Many politicians, both national and local, seem unaware of how deeply the NHS crisis affects general practice. Indeed some consider that since Labour’s 2004 GP contract upped GPs’ pay and conditions and exempted them from routine out-of-hours duty, GPs have been sitting pretty, with many able to afford to go part time. That contract helped to improve GP recruitment, especially among women doctors, but it also contributed to the increasing difficulty of seeing the GP of one’s choice and led to a steady decline in public satisfaction in the NHS GP patient survey (though satisfaction remains high). However Downing Street’s suggestion that the crisis in NHS hospitals is down to GPs not offering a Sunday service smacks of ignorance and desperation. Recent trials (including in Sheffield) suggest lowish demand for Saturday afternoon surgeries and even less for Sundays. The truth is that we’ve actually been going to see our GPs much more often in the last 15 years and recent research suggests a 15 per cent increase in consultations between 2010/11 and 2014/15. GP numbers grew by only 4.75 per cent (much less than hospital doctors) and practice nurses by 2.85 per cent. Funding for primary care as a share of the NHS overall budget fell from 10.6 per cent in 2005/6 to 7.2 per cent this year but the costs of maintaining a practice and keeping to regulations have risen. Last year some practices, including those working in the most deprived areas, had their income reduced. The small increase offered by Hunt by 2020 will barely make up for this. Pressure on GPs and their staff is also fuelled by generally higher expectations, by having to keep up to date with new developments and technologies, by the erosion of other sources of patient support, particularly through cuts to local authority services and the benefit system, plus the administrative failures of Capita’s newly privatised support services. Overall GP job satisfaction is at its lowest since 2001. GPs are leaving the service or retiring. Few current GP trainees contemplate working full time. Practice staff are becoming harder to recruit. In Sheffield 30 per cent of practice nurses and other support staff are over 55 and the ratio per patient is the lowest in South Yorkshire. Good patient care is further complicated by difficulties in liaising with other services, including hospitals and social care. Last year’s Challenge Fund initiatives in Sheffield found that lack of liaison caused significant problems for both GPs and patients and a promising improvement scheme was abandoned because the private sector social care partner could not adjust its structure to meet the flexibility required. Most GPs in Sheffield are said to be genuinely enthusiastic for changing working practices to provide a better NHS service – provided they can find the time to think about it! Sheffield’s developing primary care strategy seeks radically to change the way we seek help for health problems, relying on our willingness to see other health care professionals rather than going first to the GP. It casts GPs both as medical generalists and clinical leaders for neighbourhoods. By getting services to work together, it hopes to help tackle demand for health care and significantly to reduce hospital admissions. We’ve heard such overly hopeful NHS-speak before, going back at least to 1996. Changes like this will only happen after an open and public renegotiation of the balance of the key elements of NHS care (including some transfer of funding from hospitals). No politician or party has yet felt confident about taking this on, not least because both efficacy and public acceptability have yet to be tested. Moreover, at the moment there just isn’t the right level or mix of staff. Some important local proposals depend on gaining transformation funding from NHS England. But much will depend on exactly how primary care is organised in the future. But more radical moves may be under way. The local Sustainability and Transformation Plan (STP) talks of running most local health care under an Accountable Care Organisation. This proposal is problematic in itself, but the ACO, probably hospital-centred, could easily decide to subcontract neighbourhood care not to GPs directly but to organisations which employ GPs – just like the contracts Virgin Care has elsewhere. So most if not all GPs would become salaried employees and indeed nationally 27 per cent already are. This would be a very different type of service. General practice matters to us all; its future needs discussion. The CCG and Sheffield Healthwatch need to take this on, as well as political parties. We need to join in too, as well as keeping up pressure on the Government to protect the NHS as a whole. Try joining your surgery’s patient participation group – and check it’s linked with the new CCG-sponsored network of similar groups.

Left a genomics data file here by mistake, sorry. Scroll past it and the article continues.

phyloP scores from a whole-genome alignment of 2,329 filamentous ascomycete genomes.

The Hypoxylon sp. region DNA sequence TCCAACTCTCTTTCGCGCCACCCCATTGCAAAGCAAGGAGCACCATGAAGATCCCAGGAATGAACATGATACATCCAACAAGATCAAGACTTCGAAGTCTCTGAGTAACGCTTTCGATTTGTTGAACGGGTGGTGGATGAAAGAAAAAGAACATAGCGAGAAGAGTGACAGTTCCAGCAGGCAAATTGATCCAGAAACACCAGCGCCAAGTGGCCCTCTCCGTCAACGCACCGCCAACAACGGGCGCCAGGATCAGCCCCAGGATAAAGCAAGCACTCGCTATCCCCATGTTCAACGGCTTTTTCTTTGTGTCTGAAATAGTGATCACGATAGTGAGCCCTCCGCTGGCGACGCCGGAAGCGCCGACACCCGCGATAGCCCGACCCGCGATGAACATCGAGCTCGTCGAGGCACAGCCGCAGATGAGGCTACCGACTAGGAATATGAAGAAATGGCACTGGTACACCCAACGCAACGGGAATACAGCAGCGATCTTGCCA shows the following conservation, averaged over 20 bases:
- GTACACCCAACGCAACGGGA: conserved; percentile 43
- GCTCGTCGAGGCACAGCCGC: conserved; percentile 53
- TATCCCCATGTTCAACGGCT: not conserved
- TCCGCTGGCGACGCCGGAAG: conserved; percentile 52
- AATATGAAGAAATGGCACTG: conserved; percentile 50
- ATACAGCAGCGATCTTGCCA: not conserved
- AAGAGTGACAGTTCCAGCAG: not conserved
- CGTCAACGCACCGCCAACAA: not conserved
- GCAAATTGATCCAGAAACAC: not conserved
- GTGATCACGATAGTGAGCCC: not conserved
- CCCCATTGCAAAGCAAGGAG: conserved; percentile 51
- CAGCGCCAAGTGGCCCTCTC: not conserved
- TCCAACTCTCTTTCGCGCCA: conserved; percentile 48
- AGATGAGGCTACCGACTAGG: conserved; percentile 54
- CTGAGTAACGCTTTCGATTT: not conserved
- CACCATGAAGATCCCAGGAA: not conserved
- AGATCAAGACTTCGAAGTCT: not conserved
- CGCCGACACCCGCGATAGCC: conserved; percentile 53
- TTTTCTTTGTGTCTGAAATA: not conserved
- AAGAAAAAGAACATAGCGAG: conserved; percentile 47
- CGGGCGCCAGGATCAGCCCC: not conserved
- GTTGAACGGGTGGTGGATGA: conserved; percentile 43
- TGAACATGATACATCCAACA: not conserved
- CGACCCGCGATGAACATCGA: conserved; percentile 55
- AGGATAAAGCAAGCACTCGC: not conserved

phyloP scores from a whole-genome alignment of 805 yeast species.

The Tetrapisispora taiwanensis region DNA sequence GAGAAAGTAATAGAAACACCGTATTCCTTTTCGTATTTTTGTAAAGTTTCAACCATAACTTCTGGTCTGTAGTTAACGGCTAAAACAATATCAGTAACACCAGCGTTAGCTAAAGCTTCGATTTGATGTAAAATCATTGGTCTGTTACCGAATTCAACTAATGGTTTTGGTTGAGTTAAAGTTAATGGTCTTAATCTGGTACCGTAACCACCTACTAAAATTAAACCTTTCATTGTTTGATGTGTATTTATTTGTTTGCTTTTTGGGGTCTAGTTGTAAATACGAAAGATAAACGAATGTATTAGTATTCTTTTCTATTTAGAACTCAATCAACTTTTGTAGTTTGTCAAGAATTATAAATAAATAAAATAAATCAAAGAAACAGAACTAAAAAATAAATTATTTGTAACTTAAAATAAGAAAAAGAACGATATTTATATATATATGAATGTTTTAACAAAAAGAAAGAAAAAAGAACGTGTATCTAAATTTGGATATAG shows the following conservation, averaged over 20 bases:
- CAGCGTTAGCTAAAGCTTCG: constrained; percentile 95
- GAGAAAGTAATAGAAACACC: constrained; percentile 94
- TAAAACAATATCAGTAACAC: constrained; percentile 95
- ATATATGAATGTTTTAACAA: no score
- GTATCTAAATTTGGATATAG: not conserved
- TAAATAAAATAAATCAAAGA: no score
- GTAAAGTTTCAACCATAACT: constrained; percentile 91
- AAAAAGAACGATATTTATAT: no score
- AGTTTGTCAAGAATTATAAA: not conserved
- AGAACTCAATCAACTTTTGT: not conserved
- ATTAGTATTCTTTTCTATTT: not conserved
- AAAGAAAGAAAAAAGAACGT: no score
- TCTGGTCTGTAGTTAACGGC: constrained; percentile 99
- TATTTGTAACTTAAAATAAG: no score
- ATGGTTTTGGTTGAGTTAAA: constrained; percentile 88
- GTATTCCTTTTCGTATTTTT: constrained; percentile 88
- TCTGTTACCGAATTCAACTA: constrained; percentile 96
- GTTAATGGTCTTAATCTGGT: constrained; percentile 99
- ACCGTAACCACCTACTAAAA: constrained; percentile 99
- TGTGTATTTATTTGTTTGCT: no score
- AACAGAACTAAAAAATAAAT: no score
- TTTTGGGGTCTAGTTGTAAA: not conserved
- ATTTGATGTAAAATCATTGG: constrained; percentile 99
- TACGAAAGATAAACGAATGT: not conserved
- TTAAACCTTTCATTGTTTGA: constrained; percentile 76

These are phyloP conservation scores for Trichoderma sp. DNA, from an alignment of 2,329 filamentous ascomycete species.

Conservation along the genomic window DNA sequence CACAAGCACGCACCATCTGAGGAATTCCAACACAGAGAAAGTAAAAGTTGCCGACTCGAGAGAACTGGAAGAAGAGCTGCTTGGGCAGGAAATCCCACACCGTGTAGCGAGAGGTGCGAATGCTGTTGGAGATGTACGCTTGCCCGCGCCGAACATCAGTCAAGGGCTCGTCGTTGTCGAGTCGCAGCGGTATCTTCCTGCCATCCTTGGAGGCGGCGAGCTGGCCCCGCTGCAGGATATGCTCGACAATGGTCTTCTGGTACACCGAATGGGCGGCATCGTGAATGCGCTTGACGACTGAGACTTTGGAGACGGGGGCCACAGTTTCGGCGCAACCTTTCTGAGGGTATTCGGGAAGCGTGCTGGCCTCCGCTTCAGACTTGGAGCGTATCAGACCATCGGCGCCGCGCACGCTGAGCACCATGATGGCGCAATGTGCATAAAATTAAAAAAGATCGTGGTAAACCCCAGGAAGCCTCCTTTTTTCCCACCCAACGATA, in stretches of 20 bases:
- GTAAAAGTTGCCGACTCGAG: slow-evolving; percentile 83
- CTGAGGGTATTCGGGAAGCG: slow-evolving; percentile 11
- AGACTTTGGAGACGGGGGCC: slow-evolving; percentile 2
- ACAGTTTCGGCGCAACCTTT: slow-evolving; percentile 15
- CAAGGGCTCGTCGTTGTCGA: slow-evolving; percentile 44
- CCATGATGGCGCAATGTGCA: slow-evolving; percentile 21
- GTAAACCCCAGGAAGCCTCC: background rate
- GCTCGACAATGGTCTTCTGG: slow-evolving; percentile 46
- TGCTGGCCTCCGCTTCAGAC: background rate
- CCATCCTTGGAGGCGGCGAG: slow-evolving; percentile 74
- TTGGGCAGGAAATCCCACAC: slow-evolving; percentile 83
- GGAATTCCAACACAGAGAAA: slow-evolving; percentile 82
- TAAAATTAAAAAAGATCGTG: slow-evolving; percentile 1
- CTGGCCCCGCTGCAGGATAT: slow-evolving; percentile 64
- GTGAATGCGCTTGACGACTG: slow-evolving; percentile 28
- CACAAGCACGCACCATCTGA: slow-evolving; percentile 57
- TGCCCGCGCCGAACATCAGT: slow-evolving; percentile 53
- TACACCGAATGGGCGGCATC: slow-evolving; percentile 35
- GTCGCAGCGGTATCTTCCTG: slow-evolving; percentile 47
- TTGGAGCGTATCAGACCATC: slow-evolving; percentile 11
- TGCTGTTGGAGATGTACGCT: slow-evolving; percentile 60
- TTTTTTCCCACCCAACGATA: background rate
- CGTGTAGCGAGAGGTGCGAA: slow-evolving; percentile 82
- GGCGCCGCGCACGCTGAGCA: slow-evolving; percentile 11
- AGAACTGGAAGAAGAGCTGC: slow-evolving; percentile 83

SSONHS will also be supporting the national march for the NHS organised by Health Campaigns Together in London on March 4. Visit Our NHS and Sheffield Save Our NHS for details.